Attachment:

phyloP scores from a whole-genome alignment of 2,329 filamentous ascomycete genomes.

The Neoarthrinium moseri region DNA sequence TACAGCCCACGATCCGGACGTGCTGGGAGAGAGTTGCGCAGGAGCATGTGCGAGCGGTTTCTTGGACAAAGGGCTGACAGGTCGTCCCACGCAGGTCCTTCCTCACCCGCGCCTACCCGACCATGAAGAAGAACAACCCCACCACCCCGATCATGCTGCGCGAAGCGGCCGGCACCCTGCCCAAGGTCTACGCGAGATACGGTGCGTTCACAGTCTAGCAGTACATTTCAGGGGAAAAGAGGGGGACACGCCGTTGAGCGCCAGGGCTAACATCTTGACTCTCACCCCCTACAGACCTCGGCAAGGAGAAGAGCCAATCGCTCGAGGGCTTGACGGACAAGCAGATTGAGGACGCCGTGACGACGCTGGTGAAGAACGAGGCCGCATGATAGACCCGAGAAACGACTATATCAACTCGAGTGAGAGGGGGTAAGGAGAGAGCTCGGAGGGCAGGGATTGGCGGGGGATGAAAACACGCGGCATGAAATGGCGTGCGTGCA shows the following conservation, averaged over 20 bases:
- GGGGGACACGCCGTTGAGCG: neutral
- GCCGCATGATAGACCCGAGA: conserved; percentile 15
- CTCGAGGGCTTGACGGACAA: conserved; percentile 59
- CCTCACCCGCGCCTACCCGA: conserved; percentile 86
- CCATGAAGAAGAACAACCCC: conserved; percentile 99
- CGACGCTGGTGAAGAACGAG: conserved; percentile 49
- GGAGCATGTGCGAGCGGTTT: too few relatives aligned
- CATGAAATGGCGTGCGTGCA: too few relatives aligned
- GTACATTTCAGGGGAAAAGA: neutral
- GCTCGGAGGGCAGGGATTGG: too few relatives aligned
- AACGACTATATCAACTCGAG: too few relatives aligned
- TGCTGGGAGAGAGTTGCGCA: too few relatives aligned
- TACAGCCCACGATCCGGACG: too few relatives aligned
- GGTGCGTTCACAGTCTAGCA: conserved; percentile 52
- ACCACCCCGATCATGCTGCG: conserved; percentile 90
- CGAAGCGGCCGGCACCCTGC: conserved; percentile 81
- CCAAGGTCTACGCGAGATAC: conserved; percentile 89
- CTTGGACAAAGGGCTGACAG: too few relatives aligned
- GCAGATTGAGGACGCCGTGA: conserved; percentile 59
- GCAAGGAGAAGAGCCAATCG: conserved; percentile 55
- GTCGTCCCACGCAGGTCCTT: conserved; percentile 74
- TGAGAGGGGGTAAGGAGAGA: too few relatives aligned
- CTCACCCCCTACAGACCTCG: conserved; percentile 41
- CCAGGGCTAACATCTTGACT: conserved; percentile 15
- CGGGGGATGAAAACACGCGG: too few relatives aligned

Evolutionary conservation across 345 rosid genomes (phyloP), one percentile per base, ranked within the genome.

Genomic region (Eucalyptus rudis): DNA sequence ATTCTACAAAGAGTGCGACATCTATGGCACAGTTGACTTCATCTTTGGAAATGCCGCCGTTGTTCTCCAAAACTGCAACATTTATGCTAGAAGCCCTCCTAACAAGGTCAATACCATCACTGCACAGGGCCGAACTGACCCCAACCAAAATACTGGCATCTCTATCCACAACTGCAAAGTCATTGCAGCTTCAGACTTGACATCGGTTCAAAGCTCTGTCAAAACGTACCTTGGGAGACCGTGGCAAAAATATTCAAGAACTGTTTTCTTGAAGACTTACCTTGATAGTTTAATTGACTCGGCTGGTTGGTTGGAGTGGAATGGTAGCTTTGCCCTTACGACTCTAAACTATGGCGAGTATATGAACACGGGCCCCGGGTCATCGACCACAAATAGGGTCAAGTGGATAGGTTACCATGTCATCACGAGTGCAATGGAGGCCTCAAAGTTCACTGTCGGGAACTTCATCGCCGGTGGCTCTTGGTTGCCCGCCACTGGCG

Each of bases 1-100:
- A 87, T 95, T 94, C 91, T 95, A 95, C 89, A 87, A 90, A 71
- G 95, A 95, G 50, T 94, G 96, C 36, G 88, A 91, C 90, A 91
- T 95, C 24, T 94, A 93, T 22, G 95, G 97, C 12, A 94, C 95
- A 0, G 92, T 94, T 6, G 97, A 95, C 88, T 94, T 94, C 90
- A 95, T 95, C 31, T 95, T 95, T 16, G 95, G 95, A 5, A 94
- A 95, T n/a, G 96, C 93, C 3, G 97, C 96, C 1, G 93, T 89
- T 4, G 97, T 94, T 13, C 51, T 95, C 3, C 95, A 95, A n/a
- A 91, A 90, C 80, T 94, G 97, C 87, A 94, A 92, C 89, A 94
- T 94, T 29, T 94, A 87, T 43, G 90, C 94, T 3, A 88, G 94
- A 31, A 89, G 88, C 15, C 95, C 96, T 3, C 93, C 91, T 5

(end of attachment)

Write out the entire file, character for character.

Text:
phyloP scores from a whole-genome alignment of 2,329 filamentous ascomycete genomes.

The Neoarthrinium moseri region DNA sequence TACAGCCCACGATCCGGACGTGCTGGGAGAGAGTTGCGCAGGAGCATGTGCGAGCGGTTTCTTGGACAAAGGGCTGACAGGTCGTCCCACGCAGGTCCTTCCTCACCCGCGCCTACCCGACCATGAAGAAGAACAACCCCACCACCCCGATCATGCTGCGCGAAGCGGCCGGCACCCTGCCCAAGGTCTACGCGAGATACGGTGCGTTCACAGTCTAGCAGTACATTTCAGGGGAAAAGAGGGGGACACGCCGTTGAGCGCCAGGGCTAACATCTTGACTCTCACCCCCTACAGACCTCGGCAAGGAGAAGAGCCAATCGCTCGAGGGCTTGACGGACAAGCAGATTGAGGACGCCGTGACGACGCTGGTGAAGAACGAGGCCGCATGATAGACCCGAGAAACGACTATATCAACTCGAGTGAGAGGGGGTAAGGAGAGAGCTCGGAGGGCAGGGATTGGCGGGGGATGAAAACACGCGGCATGAAATGGCGTGCGTGCA shows the following conservation, averaged over 20 bases:
- GGGGGACACGCCGTTGAGCG: neutral
- GCCGCATGATAGACCCGAGA: conserved; percentile 15
- CTCGAGGGCTTGACGGACAA: conserved; percentile 59
- CCTCACCCGCGCCTACCCGA: conserved; percentile 86
- CCATGAAGAAGAACAACCCC: conserved; percentile 99
- CGACGCTGGTGAAGAACGAG: conserved; percentile 49
- GGAGCATGTGCGAGCGGTTT: too few relatives aligned
- CATGAAATGGCGTGCGTGCA: too few relatives aligned
- GTACATTTCAGGGGAAAAGA: neutral
- GCTCGGAGGGCAGGGATTGG: too few relatives aligned
- AACGACTATATCAACTCGAG: too few relatives aligned
- TGCTGGGAGAGAGTTGCGCA: too few relatives aligned
- TACAGCCCACGATCCGGACG: too few relatives aligned
- GGTGCGTTCACAGTCTAGCA: conserved; percentile 52
- ACCACCCCGATCATGCTGCG: conserved; percentile 90
- CGAAGCGGCCGGCACCCTGC: conserved; percentile 81
- CCAAGGTCTACGCGAGATAC: conserved; percentile 89
- CTTGGACAAAGGGCTGACAG: too few relatives aligned
- GCAGATTGAGGACGCCGTGA: conserved; percentile 59
- GCAAGGAGAAGAGCCAATCG: conserved; percentile 55
- GTCGTCCCACGCAGGTCCTT: conserved; percentile 74
- TGAGAGGGGGTAAGGAGAGA: too few relatives aligned
- CTCACCCCCTACAGACCTCG: conserved; percentile 41
- CCAGGGCTAACATCTTGACT: conserved; percentile 15
- CGGGGGATGAAAACACGCGG: too few relatives aligned

Evolutionary conservation across 345 rosid genomes (phyloP), one percentile per base, ranked within the genome.

Genomic region (Eucalyptus rudis): DNA sequence ATTCTACAAAGAGTGCGACATCTATGGCACAGTTGACTTCATCTTTGGAAATGCCGCCGTTGTTCTCCAAAACTGCAACATTTATGCTAGAAGCCCTCCTAACAAGGTCAATACCATCACTGCACAGGGCCGAACTGACCCCAACCAAAATACTGGCATCTCTATCCACAACTGCAAAGTCATTGCAGCTTCAGACTTGACATCGGTTCAAAGCTCTGTCAAAACGTACCTTGGGAGACCGTGGCAAAAATATTCAAGAACTGTTTTCTTGAAGACTTACCTTGATAGTTTAATTGACTCGGCTGGTTGGTTGGAGTGGAATGGTAGCTTTGCCCTTACGACTCTAAACTATGGCGAGTATATGAACACGGGCCCCGGGTCATCGACCACAAATAGGGTCAAGTGGATAGGTTACCATGTCATCACGAGTGCAATGGAGGCCTCAAAGTTCACTGTCGGGAACTTCATCGCCGGTGGCTCTTGGTTGCCCGCCACTGGCG

Each of bases 1-100:
- A 87, T 95, T 94, C 91, T 95, A 95, C 89, A 87, A 90, A 71
- G 95, A 95, G 50, T 94, G 96, C 36, G 88, A 91, C 90, A 91
- T 95, C 24, T 94, A 93, T 22, G 95, G 97, C 12, A 94, C 95
- A 0, G 92, T 94, T 6, G 97, A 95, C 88, T 94, T 94, C 90
- A 95, T 95, C 31, T 95, T 95, T 16, G 95, G 95, A 5, A 94
- A 95, T n/a, G 96, C 93, C 3, G 97, C 96, C 1, G 93, T 89
- T 4, G 97, T 94, T 13, C 51, T 95, C 3, C 95, A 95, A n/a
- A 91, A 90, C 80, T 94, G 97, C 87, A 94, A 92, C 89, A 94
- T 94, T 29, T 94, A 87, T 43, G 90, C 94, T 3, A 88, G 94
- A 31, A 89, G 88, C 15, C 95, C 96, T 3, C 93, C 91, T 5